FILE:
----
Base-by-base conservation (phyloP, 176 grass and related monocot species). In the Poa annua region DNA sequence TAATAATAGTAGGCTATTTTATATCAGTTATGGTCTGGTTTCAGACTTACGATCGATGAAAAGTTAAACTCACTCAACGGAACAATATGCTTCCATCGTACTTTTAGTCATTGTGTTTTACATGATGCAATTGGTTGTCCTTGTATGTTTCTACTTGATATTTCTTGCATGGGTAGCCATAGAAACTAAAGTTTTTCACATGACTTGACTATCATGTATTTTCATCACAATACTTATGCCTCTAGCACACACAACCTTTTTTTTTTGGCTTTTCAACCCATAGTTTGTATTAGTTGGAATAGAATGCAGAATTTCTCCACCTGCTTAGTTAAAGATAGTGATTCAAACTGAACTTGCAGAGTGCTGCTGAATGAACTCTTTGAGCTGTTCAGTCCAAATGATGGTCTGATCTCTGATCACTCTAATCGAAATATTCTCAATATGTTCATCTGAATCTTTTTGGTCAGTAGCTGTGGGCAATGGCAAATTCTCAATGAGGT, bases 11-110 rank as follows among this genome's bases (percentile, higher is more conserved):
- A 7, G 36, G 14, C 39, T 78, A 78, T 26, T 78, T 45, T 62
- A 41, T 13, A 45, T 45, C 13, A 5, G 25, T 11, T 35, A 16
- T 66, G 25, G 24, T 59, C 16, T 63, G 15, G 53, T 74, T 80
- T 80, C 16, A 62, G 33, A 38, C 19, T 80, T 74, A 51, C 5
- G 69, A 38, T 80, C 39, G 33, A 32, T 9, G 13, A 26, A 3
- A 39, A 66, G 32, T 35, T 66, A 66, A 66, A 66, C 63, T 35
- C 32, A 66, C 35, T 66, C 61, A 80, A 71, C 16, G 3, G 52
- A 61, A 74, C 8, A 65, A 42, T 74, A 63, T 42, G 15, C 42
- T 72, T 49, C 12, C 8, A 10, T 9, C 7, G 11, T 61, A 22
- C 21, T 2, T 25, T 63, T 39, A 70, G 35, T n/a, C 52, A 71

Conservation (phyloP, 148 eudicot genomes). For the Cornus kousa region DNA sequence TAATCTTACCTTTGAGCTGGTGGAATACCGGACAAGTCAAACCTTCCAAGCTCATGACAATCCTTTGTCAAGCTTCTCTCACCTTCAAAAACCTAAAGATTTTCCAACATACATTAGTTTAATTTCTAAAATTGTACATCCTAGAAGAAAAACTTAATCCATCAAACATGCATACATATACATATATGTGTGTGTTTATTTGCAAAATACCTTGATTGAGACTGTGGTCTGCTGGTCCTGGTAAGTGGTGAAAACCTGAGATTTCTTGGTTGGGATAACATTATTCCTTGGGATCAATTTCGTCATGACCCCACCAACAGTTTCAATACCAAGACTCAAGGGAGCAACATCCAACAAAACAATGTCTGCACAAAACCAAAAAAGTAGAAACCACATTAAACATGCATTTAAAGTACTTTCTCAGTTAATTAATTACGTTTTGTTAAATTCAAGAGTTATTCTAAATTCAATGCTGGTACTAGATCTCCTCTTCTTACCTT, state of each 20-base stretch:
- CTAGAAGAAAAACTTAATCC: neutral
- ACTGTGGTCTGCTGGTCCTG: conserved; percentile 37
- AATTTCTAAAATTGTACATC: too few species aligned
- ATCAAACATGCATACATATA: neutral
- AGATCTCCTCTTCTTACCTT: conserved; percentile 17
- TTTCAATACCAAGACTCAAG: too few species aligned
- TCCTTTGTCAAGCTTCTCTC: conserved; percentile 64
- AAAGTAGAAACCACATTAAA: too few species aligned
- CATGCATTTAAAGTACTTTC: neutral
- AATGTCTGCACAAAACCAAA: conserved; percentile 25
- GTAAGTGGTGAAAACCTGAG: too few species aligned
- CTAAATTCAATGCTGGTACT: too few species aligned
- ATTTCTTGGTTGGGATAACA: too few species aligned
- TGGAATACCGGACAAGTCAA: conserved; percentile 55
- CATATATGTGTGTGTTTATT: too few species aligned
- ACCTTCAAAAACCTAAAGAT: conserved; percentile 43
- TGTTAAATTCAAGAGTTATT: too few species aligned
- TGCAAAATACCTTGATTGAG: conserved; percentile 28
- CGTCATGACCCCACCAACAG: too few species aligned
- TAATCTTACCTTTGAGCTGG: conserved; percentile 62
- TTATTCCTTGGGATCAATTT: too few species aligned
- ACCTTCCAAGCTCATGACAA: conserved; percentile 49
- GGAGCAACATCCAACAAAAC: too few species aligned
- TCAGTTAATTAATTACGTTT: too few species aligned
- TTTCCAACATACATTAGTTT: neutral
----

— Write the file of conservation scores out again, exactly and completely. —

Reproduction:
Base-by-base conservation (phyloP, 176 grass and related monocot species). In the Poa annua region DNA sequence TAATAATAGTAGGCTATTTTATATCAGTTATGGTCTGGTTTCAGACTTACGATCGATGAAAAGTTAAACTCACTCAACGGAACAATATGCTTCCATCGTACTTTTAGTCATTGTGTTTTACATGATGCAATTGGTTGTCCTTGTATGTTTCTACTTGATATTTCTTGCATGGGTAGCCATAGAAACTAAAGTTTTTCACATGACTTGACTATCATGTATTTTCATCACAATACTTATGCCTCTAGCACACACAACCTTTTTTTTTTGGCTTTTCAACCCATAGTTTGTATTAGTTGGAATAGAATGCAGAATTTCTCCACCTGCTTAGTTAAAGATAGTGATTCAAACTGAACTTGCAGAGTGCTGCTGAATGAACTCTTTGAGCTGTTCAGTCCAAATGATGGTCTGATCTCTGATCACTCTAATCGAAATATTCTCAATATGTTCATCTGAATCTTTTTGGTCAGTAGCTGTGGGCAATGGCAAATTCTCAATGAGGT, bases 11-110 rank as follows among this genome's bases (percentile, higher is more conserved):
- A 7, G 36, G 14, C 39, T 78, A 78, T 26, T 78, T 45, T 62
- A 41, T 13, A 45, T 45, C 13, A 5, G 25, T 11, T 35, A 16
- T 66, G 25, G 24, T 59, C 16, T 63, G 15, G 53, T 74, T 80
- T 80, C 16, A 62, G 33, A 38, C 19, T 80, T 74, A 51, C 5
- G 69, A 38, T 80, C 39, G 33, A 32, T 9, G 13, A 26, A 3
- A 39, A 66, G 32, T 35, T 66, A 66, A 66, A 66, C 63, T 35
- C 32, A 66, C 35, T 66, C 61, A 80, A 71, C 16, G 3, G 52
- A 61, A 74, C 8, A 65, A 42, T 74, A 63, T 42, G 15, C 42
- T 72, T 49, C 12, C 8, A 10, T 9, C 7, G 11, T 61, A 22
- C 21, T 2, T 25, T 63, T 39, A 70, G 35, T n/a, C 52, A 71

Conservation (phyloP, 148 eudicot genomes). For the Cornus kousa region DNA sequence TAATCTTACCTTTGAGCTGGTGGAATACCGGACAAGTCAAACCTTCCAAGCTCATGACAATCCTTTGTCAAGCTTCTCTCACCTTCAAAAACCTAAAGATTTTCCAACATACATTAGTTTAATTTCTAAAATTGTACATCCTAGAAGAAAAACTTAATCCATCAAACATGCATACATATACATATATGTGTGTGTTTATTTGCAAAATACCTTGATTGAGACTGTGGTCTGCTGGTCCTGGTAAGTGGTGAAAACCTGAGATTTCTTGGTTGGGATAACATTATTCCTTGGGATCAATTTCGTCATGACCCCACCAACAGTTTCAATACCAAGACTCAAGGGAGCAACATCCAACAAAACAATGTCTGCACAAAACCAAAAAAGTAGAAACCACATTAAACATGCATTTAAAGTACTTTCTCAGTTAATTAATTACGTTTTGTTAAATTCAAGAGTTATTCTAAATTCAATGCTGGTACTAGATCTCCTCTTCTTACCTT, state of each 20-base stretch:
- CTAGAAGAAAAACTTAATCC: neutral
- ACTGTGGTCTGCTGGTCCTG: conserved; percentile 37
- AATTTCTAAAATTGTACATC: too few species aligned
- ATCAAACATGCATACATATA: neutral
- AGATCTCCTCTTCTTACCTT: conserved; percentile 17
- TTTCAATACCAAGACTCAAG: too few species aligned
- TCCTTTGTCAAGCTTCTCTC: conserved; percentile 64
- AAAGTAGAAACCACATTAAA: too few species aligned
- CATGCATTTAAAGTACTTTC: neutral
- AATGTCTGCACAAAACCAAA: conserved; percentile 25
- GTAAGTGGTGAAAACCTGAG: too few species aligned
- CTAAATTCAATGCTGGTACT: too few species aligned
- ATTTCTTGGTTGGGATAACA: too few species aligned
- TGGAATACCGGACAAGTCAA: conserved; percentile 55
- CATATATGTGTGTGTTTATT: too few species aligned
- ACCTTCAAAAACCTAAAGAT: conserved; percentile 43
- TGTTAAATTCAAGAGTTATT: too few species aligned
- TGCAAAATACCTTGATTGAG: conserved; percentile 28
- CGTCATGACCCCACCAACAG: too few species aligned
- TAATCTTACCTTTGAGCTGG: conserved; percentile 62
- TTATTCCTTGGGATCAATTT: too few species aligned
- ACCTTCCAAGCTCATGACAA: conserved; percentile 49
- GGAGCAACATCCAACAAAAC: too few species aligned
- TCAGTTAATTAATTACGTTT: too few species aligned
- TTTCCAACATACATTAGTTT: neutral